Cyberbullying hurt her mental health, so she's teaching kids and parents alike how to stop it
Alex San Diego says that bullying during middle school shoudn't be considered normal
When she was in grade eight, Alex San Diego was the target of bullying.
But it didn't just happen at school. She says the attacks also played out online, specifically on Facebook, where a group of her schoolmates created a group called "I Hate Alex".
"To hear that people who had personally interacted with me and know me hated me and talked about it and gathered to talk about it was really tough. It made me have very bad self-esteem," she said, adding that it contributed to existing self-doubt and body image issues.
San Diego also got good grades and found the cliche of "nerds getting bullied" she had seen in movies was very real.
The norm has consequences
Brushing off bullying as something that just happens in middle school is not good enough for San Diego.
I don't think we should be normalizing that kind of behaviour, not only for the kid that's hearing those things. The kid that is saying that is also going through something that's making them lash out.- Alex San Diego
Beyond a need to analyze why kids resort to bullying, San Diego said the actions can have serious consequences.
When Out In The Open host Piya Chattopadhyay asked her about the worst thing someone ever said about her was, San Diego responded, "Just like straight up to die by suicide, to kill myself. And that would make that person happy. It's kind of the direct cause of suicidal thoughts that I was having at the time. Going through that kind of trauma ... really pushed me into having a mental illness."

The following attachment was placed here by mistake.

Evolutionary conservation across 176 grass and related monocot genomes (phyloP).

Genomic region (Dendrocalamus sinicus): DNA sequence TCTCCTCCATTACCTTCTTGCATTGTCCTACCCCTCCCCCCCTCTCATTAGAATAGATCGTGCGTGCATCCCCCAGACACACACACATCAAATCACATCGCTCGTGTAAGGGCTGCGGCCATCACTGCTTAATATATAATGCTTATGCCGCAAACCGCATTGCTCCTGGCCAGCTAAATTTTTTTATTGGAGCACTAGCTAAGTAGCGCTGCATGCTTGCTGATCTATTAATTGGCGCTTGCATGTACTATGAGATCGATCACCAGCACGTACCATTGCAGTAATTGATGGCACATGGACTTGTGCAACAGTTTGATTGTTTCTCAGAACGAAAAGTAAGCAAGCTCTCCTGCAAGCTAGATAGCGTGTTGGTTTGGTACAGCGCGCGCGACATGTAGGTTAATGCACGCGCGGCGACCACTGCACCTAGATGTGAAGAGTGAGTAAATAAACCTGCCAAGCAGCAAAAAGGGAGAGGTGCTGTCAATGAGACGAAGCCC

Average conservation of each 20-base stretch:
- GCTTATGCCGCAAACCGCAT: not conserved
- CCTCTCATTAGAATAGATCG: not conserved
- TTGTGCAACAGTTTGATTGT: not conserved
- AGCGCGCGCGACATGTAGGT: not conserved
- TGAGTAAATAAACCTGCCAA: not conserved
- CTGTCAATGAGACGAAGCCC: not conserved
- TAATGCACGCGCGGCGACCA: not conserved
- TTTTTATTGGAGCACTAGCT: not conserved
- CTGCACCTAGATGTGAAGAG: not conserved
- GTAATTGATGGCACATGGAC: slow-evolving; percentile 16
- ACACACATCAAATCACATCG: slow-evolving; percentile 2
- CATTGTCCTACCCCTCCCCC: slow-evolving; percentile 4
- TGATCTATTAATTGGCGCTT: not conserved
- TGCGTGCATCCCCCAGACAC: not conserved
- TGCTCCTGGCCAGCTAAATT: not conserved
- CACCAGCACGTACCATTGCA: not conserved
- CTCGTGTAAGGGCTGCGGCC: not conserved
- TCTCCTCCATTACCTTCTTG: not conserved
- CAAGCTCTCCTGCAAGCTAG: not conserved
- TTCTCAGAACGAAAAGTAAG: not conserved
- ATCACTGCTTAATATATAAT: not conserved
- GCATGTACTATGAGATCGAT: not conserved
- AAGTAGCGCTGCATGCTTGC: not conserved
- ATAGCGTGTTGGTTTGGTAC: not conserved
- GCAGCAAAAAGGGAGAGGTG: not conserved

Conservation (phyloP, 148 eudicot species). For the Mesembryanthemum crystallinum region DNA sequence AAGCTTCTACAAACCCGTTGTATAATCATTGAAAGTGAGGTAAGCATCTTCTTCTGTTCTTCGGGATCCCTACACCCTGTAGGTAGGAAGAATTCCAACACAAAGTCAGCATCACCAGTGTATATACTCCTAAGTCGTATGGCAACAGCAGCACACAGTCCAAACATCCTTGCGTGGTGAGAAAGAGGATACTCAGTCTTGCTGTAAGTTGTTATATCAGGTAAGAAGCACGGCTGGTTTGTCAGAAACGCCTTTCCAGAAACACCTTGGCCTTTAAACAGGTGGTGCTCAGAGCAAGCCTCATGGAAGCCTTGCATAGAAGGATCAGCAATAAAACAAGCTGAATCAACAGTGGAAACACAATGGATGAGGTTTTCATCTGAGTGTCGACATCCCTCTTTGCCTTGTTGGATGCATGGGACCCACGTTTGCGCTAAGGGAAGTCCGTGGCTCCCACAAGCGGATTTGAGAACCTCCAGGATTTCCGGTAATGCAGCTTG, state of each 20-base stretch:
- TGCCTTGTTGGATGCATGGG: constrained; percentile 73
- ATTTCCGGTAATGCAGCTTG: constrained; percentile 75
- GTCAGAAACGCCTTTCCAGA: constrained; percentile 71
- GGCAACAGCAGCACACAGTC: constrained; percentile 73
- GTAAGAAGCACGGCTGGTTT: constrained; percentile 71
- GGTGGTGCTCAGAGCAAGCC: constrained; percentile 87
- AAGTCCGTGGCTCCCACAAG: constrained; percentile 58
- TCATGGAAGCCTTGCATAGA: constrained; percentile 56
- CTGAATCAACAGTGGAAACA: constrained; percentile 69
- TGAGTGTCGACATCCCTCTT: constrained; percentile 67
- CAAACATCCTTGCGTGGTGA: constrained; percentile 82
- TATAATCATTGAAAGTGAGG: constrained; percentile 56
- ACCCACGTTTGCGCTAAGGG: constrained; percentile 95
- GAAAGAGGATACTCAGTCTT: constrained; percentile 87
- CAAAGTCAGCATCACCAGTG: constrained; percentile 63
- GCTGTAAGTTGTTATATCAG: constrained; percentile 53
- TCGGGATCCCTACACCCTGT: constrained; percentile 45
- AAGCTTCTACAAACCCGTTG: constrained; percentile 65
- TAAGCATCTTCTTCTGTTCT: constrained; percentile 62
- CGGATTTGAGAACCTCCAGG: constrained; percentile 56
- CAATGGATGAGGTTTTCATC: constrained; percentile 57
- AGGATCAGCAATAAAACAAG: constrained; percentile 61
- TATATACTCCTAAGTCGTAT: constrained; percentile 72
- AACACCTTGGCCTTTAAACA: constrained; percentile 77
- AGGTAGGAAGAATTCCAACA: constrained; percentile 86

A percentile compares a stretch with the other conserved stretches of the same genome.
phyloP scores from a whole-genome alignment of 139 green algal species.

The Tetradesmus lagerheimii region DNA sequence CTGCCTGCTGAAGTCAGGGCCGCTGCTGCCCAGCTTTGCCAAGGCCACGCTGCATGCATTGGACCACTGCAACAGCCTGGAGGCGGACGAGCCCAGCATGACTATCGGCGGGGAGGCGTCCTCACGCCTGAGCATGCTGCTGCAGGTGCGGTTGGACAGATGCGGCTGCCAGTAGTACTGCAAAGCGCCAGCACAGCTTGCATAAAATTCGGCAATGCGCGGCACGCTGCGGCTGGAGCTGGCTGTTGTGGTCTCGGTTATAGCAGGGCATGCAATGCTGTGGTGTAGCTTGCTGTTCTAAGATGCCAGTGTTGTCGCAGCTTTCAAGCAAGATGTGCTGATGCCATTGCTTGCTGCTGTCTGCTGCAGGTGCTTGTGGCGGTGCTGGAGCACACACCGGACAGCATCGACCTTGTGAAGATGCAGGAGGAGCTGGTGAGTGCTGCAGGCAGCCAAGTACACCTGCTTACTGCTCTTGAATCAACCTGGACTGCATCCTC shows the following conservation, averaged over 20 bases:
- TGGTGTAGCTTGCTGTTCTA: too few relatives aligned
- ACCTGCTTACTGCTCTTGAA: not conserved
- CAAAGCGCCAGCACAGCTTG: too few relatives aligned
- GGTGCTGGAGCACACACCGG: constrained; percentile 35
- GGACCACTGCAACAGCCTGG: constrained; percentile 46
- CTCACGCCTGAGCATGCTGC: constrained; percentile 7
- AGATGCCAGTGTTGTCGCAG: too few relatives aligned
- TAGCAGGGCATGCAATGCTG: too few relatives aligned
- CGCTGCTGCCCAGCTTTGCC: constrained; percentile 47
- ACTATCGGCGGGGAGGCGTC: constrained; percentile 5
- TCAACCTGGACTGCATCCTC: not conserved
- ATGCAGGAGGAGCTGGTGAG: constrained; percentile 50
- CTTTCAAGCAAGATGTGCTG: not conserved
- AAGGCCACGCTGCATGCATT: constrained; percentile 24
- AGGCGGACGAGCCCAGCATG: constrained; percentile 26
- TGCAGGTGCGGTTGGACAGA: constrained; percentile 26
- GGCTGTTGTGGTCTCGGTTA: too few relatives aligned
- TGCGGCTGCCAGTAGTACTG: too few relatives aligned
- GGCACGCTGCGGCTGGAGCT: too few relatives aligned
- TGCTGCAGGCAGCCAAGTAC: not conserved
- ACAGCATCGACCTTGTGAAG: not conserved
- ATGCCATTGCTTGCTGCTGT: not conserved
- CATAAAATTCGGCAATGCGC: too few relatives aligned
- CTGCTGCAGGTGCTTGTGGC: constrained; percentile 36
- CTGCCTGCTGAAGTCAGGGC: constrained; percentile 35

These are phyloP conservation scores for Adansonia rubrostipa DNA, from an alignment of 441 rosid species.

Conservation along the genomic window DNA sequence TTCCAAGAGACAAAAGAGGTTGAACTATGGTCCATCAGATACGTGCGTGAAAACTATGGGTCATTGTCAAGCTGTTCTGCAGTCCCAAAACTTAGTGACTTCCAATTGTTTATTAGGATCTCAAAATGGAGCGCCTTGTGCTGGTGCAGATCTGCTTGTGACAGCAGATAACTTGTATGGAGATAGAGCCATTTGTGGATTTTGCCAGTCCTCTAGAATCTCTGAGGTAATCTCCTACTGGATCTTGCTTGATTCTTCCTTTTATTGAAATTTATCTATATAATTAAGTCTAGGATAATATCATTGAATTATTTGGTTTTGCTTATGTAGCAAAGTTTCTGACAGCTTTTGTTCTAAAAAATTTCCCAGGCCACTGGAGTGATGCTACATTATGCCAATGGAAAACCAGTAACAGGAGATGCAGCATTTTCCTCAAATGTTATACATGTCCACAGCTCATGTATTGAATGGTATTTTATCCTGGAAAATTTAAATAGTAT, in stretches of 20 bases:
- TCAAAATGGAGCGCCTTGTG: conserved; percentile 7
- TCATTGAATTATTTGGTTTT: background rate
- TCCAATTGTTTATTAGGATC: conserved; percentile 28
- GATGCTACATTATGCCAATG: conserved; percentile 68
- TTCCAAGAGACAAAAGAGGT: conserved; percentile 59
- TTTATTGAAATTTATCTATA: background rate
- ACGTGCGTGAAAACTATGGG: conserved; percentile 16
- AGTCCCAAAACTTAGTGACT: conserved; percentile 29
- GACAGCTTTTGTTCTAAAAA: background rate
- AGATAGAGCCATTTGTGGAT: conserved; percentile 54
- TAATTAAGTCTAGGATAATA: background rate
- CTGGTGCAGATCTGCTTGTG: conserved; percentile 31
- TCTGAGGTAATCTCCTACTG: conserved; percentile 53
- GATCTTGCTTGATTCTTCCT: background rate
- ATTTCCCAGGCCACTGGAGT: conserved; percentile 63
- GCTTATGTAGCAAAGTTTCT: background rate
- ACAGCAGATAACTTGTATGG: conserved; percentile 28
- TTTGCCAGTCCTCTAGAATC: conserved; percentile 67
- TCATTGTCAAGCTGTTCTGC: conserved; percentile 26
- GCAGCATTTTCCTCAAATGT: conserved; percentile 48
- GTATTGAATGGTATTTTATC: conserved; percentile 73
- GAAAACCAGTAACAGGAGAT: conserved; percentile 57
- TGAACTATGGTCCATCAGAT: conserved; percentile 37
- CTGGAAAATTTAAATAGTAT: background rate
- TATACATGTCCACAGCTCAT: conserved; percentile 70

There's no place at home
San Diego said she felt unable to share what was happening at school with her parents.
"It was tough because both school and home were supposed to be a safe space for me to exist and be myself. But neither of them were and so, you know, I would just live every day feeling scared and feeling you know like I didn't belong anywhere."
As the oldest child of immigrant parents, she said she didn't want to burden them further with her problems. This caused her to start acting out and pushing them away.
Light at the end of the information superhighway
After San Diego progressed beyond middle school, she said the bullying she had endured stuck with her well into university. She has since received professional treatment and said she is currently the happiest she has ever been.
She's also made amends with two of her bullies, both of whom she has talked to about their actions and what they were going though that led them to treat her that way.
"We have a good relationship where they really recognize who I am as a person ... They realize that I was just a human and a kid as well."
As an adult, San Diego is now working with Jack.org, a national organization devoted to helping kids deal with their mental health issues.
She believes adults should encourage young people to talk more openly about how they feel, both the bullied and the bullies, instead of just monitoring kids' online messaging.
"It's more important to just speak to them about what mental health is so that if that person is dealing with their mental health by lashing out to other kids, or if they're being bullied... it's more important to let them know that they can speak up about what they're going through and that is really what would be the end to cyber bullying."
Even though the internet was a source of pain for San Diego as a kid, she now sees it as a place to connect and learn.
"The internet is where I was bullied and traumatized but it's also a place where I connected to the things I was interested in. And I got to meet people from all over the world who genuinely care and support me. So [it's] a very important pillar in my support system."